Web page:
The research is freely available
“We test the possibility that political attitudes and behaviors are the result of both environmental and genetic factors. Employing standard methodological approaches in behavioral geneticsâ€”â€“specifically, comparisons of the differential correlations of the attitudes of monozygotic twins and dizygotic twinsâ€”â€“we analyze data drawn from a large sample of twins in the United States, supplemented with findings from twins in Australia. The results indicate that genetics plays an important role in shaping political attitudes and ideologies but a more modest role in forming party identification; as such, they call for finer distinctions in theorizing about the sources of political attitudes. We conclude by urging political scientists to incorporate genetic influences, specifically interactions between genetic heritability and social environment, into models of political attitude formation.”
And has been blogged before
But netizens are still discussing the recent reportings on the Nebraska Lecture on genetics, behavior, and politics.
What’s new today: Free Republic is all over the place (from amazingly good to amazingly bad), InstructorScribe notes that while genetics probably isn’t the end-all it does play a role. Rational Fool confuses genetic influence with genetic determinism. Rusted Sky notes that “Well – if true that’d open up a whole can of worms..” Technocrat makes a good point about partisanship and orientation.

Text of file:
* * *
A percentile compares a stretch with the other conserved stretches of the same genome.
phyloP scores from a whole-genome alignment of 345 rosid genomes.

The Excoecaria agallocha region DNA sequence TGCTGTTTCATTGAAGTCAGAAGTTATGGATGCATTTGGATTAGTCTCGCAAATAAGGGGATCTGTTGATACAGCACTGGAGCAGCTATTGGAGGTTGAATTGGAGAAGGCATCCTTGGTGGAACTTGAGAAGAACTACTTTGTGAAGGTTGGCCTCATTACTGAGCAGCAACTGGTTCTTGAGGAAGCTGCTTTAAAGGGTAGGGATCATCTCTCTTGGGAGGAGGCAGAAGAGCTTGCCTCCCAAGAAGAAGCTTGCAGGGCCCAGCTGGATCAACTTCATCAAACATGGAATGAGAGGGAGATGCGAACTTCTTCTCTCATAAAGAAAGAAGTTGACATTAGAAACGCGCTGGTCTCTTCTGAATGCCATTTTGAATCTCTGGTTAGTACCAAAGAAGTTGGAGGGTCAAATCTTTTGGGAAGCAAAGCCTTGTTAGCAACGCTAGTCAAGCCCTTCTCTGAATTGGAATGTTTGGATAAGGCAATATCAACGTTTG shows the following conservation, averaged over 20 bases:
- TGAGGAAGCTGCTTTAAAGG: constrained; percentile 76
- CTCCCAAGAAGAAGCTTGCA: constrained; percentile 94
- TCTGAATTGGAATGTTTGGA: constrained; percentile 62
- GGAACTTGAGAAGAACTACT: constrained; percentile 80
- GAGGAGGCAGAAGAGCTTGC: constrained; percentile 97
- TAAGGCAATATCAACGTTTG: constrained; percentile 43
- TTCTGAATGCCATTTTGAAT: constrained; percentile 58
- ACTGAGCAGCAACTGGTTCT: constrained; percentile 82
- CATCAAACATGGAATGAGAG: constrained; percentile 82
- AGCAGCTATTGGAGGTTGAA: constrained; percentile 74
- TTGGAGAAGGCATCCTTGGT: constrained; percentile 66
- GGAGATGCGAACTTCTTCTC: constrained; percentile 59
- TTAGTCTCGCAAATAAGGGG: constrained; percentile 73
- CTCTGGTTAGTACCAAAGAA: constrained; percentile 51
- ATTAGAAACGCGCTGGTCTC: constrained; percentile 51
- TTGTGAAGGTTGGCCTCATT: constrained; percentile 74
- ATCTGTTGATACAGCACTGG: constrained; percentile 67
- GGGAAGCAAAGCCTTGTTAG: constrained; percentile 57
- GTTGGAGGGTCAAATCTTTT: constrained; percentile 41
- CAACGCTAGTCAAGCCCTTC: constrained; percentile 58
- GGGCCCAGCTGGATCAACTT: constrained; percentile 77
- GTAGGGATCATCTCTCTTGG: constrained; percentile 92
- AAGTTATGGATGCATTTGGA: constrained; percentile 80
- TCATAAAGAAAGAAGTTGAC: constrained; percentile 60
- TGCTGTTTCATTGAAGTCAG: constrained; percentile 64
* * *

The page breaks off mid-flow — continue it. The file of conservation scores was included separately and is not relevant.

One particular Free Republic comment, by “Question_Assumptions,” struck me:
I don’t think it’s a matter of intelligence. I think Thomas Sowell puts his finger on it in his book A Conflict of Visions. It has to do with how people view fairness and human nature. If you think an equal playing field but unequal results are fair, you’ll be a conservative. If you think that an equal playing field is unfair if it yields unequal results, you’ll be a liberal. Conservatives are interested in equality of process. Liberals are interested in equality of results. See Thomas Sowell’s book The Quest for Cosmic Justice for a good analysis of why attempts to ensure equality of results lead to disaster.
Fortunately, this question is empirically testable. Using the ultimatum game, one should be able to proceduralize conceptions of fairness concerns and see if they correlate with attitudes. I do not know if this has been done. Itâ€™s a fascinating factual question.
Further, one of the lead researchers in genetic factors earlier made a name for himself looking at something similar: the preference of Americans for procedural justice over democratic norms. Fairness is a basic drive and it influences how we think politically. “Question_Assumptions” is asking the questions. Maybe soon we’ll know the answers.